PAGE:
Free OS does not prevent paid-for software
Just because the OS is free, this does not mean that a software house cannot charge for its wares that run on that OS.
The various public licenses have clauses that state that you cannot incorporate free code in charged for software, but they normally also allow you to compile against libraries from systems, and also to use the command sets in software.
So, if you have an idea which can result in a software package, it is perfectly possible to charge for that software. You don't have to contribute it back to the Open Community unless you have taken GPL or similar code and incorporated it into your package (and some of the licenses also allow a degree of that). But you can use GCC, Perl, PHP etc. to create the software including the libraries. I have wanted a HMRC certified small business payroll for Linux for ages, and would be prepared to pay the same for a Linux package as I would for a Windows package.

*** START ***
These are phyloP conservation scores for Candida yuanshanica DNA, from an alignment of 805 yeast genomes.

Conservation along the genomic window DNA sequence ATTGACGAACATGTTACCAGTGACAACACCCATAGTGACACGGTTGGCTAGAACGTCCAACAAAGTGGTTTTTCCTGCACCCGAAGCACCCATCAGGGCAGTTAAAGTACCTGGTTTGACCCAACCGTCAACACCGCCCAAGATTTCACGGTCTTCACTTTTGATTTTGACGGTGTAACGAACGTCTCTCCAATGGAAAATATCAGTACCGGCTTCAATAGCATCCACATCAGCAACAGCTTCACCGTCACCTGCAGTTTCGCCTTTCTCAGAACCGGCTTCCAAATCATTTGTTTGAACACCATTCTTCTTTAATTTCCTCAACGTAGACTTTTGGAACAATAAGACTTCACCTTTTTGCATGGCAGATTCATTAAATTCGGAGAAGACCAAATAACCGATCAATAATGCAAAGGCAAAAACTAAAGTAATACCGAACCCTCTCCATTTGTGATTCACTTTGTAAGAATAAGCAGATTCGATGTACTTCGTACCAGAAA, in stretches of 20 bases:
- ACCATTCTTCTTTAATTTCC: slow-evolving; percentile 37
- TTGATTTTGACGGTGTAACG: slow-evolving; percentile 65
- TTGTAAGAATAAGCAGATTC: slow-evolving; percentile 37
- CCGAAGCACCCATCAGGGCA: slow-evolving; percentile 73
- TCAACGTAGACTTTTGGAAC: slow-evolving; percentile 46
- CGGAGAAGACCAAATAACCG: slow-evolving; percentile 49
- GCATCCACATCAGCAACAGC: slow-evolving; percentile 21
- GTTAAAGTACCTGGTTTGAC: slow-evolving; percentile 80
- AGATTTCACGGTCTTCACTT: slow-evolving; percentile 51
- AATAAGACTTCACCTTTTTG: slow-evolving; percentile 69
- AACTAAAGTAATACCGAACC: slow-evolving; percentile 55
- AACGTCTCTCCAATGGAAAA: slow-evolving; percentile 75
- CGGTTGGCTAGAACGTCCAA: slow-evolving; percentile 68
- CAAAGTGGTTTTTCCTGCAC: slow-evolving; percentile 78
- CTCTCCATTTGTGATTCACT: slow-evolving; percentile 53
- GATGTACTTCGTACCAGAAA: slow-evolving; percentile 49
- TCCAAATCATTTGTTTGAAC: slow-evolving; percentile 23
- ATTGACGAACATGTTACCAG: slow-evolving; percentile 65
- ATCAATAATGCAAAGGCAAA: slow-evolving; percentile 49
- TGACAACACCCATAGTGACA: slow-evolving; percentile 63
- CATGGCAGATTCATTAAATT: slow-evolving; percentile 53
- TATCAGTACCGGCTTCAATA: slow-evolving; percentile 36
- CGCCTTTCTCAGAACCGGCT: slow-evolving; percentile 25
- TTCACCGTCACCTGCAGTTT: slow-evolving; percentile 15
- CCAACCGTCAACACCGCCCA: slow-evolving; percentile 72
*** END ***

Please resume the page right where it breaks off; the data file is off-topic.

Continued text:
It is only where there is an already available good free package that you would have difficulty in selling your software. If you can sell a good DVD creation or audio editing package on Windows, you can do the same on Linux. Where is the difference? It is only people who do not understand the licensing model who think everything on Linux has to be provided free. Has the availability of Audacity on Windows stopped people selling audio editors on Windows? No,
I would agree that the proliferation of packaging tools is a problem, but you should really treat each distro as a separate OS, at least until a common packaging tool is agreed on. Until that time I will continue making the suggestion that Ubuntu is as good a candidate for the dominant distro as any.